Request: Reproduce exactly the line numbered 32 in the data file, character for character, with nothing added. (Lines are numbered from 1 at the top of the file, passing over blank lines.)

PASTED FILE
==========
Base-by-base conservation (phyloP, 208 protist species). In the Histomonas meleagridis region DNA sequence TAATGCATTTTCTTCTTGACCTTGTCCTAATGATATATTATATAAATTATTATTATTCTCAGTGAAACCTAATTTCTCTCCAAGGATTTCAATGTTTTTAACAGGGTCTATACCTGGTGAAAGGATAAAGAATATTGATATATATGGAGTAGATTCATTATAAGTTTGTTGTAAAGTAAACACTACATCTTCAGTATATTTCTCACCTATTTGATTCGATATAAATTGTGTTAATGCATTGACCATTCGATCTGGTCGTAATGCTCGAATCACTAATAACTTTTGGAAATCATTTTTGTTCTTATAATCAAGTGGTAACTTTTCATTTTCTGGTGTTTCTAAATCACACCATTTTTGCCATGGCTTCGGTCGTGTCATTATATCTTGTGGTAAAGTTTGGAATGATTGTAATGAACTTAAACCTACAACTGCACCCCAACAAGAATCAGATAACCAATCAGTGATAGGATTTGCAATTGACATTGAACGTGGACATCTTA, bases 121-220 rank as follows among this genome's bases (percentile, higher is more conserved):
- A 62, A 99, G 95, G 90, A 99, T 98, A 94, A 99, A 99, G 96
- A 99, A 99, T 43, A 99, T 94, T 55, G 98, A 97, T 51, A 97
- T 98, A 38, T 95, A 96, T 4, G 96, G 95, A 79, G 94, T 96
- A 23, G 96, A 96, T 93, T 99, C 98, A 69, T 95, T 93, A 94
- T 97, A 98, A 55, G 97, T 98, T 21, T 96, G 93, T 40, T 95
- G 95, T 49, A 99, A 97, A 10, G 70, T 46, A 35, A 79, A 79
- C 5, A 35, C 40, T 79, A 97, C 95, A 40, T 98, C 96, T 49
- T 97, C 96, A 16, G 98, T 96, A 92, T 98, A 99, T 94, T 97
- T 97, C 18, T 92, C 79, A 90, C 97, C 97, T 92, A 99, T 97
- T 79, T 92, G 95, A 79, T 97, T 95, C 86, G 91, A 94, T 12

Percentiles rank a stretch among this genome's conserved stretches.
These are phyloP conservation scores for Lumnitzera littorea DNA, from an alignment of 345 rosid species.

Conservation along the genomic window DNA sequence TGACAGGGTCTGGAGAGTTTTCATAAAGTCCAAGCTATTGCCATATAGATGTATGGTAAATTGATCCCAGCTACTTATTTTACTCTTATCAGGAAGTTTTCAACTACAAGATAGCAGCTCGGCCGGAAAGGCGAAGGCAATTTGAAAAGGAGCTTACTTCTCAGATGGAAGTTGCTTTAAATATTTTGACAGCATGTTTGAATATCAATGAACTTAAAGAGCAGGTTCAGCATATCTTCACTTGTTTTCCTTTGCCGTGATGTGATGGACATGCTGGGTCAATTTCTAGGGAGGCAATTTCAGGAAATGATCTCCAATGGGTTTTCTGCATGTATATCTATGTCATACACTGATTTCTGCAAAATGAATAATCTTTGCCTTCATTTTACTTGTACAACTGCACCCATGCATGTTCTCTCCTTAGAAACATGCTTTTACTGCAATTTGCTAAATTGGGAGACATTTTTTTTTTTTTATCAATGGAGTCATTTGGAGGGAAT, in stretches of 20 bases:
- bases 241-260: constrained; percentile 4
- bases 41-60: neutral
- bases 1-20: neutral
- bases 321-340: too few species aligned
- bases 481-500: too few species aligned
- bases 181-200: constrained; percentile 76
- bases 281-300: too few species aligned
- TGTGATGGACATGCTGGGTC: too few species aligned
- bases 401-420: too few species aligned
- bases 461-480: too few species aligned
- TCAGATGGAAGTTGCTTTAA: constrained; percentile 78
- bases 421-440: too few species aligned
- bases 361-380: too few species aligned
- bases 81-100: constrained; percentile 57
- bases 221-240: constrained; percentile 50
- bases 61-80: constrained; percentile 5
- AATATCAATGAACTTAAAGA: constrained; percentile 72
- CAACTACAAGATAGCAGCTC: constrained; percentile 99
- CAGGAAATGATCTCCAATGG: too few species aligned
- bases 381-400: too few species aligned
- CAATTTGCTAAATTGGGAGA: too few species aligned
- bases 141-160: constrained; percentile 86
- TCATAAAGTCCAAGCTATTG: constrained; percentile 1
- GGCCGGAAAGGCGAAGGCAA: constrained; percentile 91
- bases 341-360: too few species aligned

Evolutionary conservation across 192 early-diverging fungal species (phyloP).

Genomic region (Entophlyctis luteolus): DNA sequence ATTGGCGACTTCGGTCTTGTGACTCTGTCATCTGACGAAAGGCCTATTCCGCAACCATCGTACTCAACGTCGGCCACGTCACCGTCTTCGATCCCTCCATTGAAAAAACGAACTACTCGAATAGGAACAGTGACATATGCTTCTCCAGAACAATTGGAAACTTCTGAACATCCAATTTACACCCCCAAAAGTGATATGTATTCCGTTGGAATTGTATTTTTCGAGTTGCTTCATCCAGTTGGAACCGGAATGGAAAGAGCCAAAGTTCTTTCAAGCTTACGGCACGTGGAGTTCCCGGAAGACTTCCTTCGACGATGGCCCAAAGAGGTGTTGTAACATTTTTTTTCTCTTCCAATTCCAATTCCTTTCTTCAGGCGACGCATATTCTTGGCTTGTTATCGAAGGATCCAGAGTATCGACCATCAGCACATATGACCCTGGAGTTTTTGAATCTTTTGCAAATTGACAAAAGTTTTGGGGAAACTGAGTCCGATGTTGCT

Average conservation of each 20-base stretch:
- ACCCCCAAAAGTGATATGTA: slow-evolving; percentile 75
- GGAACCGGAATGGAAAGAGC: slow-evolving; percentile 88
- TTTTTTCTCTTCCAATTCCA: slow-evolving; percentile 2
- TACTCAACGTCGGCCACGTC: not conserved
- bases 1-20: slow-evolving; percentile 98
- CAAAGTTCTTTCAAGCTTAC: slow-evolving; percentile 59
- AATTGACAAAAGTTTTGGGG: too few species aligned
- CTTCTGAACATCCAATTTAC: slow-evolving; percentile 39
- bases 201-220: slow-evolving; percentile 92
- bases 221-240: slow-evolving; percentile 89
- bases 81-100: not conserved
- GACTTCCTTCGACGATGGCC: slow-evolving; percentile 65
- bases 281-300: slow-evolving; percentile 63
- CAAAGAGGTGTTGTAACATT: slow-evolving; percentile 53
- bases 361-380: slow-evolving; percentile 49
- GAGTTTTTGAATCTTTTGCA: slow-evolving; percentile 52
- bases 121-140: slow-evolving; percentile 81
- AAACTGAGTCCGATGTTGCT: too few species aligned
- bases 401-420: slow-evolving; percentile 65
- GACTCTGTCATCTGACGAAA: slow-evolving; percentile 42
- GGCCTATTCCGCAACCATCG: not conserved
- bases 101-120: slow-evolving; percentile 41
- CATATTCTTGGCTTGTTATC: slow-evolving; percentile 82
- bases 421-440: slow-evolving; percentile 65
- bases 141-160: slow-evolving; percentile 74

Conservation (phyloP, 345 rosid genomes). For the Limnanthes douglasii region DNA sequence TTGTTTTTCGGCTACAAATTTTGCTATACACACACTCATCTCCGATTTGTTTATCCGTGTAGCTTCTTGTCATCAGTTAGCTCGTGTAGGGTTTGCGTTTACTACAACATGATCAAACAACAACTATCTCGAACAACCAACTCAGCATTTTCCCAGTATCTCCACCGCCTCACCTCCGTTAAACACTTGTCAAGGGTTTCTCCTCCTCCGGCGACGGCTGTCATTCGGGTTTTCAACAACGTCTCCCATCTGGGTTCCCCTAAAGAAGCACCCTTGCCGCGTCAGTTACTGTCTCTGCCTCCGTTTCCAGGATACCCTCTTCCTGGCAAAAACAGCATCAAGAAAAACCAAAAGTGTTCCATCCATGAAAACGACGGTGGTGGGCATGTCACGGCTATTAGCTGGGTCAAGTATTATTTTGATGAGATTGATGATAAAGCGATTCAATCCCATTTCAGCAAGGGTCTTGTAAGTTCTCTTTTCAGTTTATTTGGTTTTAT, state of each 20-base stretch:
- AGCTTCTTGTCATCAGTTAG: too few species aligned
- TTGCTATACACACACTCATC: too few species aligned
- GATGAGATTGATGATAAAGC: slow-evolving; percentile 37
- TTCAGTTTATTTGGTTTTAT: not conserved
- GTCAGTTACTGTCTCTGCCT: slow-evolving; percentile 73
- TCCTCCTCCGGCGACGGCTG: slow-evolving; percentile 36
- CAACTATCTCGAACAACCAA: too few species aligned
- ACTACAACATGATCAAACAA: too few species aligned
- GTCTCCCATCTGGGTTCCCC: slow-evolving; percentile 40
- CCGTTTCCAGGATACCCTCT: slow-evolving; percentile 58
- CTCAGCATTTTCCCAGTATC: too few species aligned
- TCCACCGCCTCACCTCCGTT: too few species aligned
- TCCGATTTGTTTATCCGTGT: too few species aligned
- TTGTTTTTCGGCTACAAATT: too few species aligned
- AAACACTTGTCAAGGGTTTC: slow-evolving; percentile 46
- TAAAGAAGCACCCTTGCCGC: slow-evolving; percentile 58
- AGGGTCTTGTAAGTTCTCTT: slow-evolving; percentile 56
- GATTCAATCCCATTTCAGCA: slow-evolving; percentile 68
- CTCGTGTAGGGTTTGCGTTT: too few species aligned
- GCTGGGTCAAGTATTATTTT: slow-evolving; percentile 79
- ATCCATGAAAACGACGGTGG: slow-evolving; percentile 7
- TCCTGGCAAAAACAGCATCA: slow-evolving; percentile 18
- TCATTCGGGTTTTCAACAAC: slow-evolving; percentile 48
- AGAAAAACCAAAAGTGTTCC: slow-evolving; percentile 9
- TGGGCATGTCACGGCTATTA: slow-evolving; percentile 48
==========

- CAACTACAAGATAGCAGCTC: constrained; percentile 99